Obviously, it is better to give than receive in such circumstances, but for those on the butcher's block, it's worth remembering that in 1886, Edmund Gosse's book From Shakespeare to Pope received a 41-page dismantling in the Quarterly Review courtesy of John Churton Collins, an Oxford-educated critic who spent four months preparing the review-cum-eulogy. Miraculously, Gosse and his reputation survived the Snark, and he continued to publish -- his A Short History of Modern English Literature was reprinted 10 times. Similar success eluded Collins, and he died unhappy, although, one assumes, with a clear conscience.

Snarky Sidebar
Some writers have never been afraid to utter an unpopular opinon. Here are a few samples of some of the most venomous, excerpted from Bad Press: The Worst Critical Reviews Ever!:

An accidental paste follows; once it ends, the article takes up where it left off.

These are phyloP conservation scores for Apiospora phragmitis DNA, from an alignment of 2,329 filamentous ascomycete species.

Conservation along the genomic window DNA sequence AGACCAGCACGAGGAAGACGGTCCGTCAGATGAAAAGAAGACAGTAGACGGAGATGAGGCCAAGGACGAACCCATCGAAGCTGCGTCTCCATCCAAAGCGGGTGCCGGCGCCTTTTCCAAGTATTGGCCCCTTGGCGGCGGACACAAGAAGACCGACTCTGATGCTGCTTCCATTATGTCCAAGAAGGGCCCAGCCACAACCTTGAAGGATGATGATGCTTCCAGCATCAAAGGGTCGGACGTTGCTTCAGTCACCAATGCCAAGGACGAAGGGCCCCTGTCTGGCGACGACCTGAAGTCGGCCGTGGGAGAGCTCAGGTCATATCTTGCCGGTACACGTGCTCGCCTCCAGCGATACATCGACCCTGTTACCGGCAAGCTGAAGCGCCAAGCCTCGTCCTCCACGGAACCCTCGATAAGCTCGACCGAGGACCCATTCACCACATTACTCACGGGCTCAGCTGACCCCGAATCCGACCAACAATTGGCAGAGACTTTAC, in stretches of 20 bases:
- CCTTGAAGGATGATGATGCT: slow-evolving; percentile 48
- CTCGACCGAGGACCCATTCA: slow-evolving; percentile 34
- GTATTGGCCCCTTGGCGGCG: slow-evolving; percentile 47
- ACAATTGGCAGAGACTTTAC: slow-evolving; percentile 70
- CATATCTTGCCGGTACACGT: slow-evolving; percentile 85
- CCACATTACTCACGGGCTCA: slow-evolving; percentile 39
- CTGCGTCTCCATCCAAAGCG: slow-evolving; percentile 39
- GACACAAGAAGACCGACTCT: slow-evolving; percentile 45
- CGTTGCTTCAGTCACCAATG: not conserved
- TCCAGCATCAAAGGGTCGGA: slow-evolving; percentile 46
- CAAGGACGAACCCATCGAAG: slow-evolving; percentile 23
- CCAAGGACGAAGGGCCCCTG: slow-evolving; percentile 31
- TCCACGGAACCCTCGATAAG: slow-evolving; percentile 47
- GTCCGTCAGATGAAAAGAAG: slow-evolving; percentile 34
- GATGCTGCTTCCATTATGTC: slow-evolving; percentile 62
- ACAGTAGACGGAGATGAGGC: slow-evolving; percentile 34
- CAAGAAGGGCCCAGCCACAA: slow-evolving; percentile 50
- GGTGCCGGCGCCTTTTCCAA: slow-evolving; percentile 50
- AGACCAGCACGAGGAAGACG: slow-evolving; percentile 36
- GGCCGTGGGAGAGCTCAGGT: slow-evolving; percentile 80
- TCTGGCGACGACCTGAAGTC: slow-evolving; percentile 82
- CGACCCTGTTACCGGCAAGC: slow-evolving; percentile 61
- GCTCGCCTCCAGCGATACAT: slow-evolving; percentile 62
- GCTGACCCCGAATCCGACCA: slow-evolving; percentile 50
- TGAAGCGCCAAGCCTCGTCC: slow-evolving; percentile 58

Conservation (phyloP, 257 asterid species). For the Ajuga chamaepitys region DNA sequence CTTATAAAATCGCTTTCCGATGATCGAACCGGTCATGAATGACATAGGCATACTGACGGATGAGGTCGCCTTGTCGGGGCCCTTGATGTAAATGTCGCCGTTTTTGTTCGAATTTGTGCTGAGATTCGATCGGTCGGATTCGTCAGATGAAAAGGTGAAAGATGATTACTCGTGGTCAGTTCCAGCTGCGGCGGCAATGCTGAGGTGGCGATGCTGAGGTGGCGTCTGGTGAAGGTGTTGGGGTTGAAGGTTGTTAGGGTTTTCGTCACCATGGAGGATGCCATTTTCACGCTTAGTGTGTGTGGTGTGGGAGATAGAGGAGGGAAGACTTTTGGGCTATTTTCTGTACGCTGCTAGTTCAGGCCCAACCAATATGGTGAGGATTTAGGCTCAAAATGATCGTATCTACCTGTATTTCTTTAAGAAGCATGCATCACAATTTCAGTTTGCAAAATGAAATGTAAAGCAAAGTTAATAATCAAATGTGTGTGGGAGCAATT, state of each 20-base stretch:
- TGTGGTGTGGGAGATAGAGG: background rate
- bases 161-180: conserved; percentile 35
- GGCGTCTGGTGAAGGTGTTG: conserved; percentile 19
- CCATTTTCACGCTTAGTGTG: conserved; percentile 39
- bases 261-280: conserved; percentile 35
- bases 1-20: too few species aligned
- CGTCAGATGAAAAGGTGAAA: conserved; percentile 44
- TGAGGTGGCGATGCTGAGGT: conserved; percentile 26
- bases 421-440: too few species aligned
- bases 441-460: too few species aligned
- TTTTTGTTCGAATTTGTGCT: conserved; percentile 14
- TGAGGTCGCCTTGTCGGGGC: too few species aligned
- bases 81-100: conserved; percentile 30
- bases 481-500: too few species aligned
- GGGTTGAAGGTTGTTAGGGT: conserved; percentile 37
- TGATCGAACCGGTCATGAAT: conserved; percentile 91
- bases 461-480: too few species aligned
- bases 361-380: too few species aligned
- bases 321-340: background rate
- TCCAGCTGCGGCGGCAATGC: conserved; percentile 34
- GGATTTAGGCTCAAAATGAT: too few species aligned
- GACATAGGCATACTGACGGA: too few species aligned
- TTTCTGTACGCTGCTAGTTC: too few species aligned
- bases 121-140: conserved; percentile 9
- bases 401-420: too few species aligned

As a piece of good taste [his essay on George Sterlin] ranks with that statuette of the Milo Venus with the clock in her stomach.
-- Dorothy Parker on Upton Sinclair in The New Yorker, December, 1927

One must have a heart of stone to read the death of Little Nell without laughing.
-- Oscar Wilde on Dickens's The Old Curiosity Shop

Indeed the whole of Milton's poem, Paradise Lost, is such barbarous trash, so outrageously offensive to reason and to common sense that one is naturally led to wonder how it can have been tolerated by a people, amongst whom astronomy, navigation, and chemistry are understood.
-- William Cobbett on Paradise Lost, in A Year's Residence in the U.S., 1800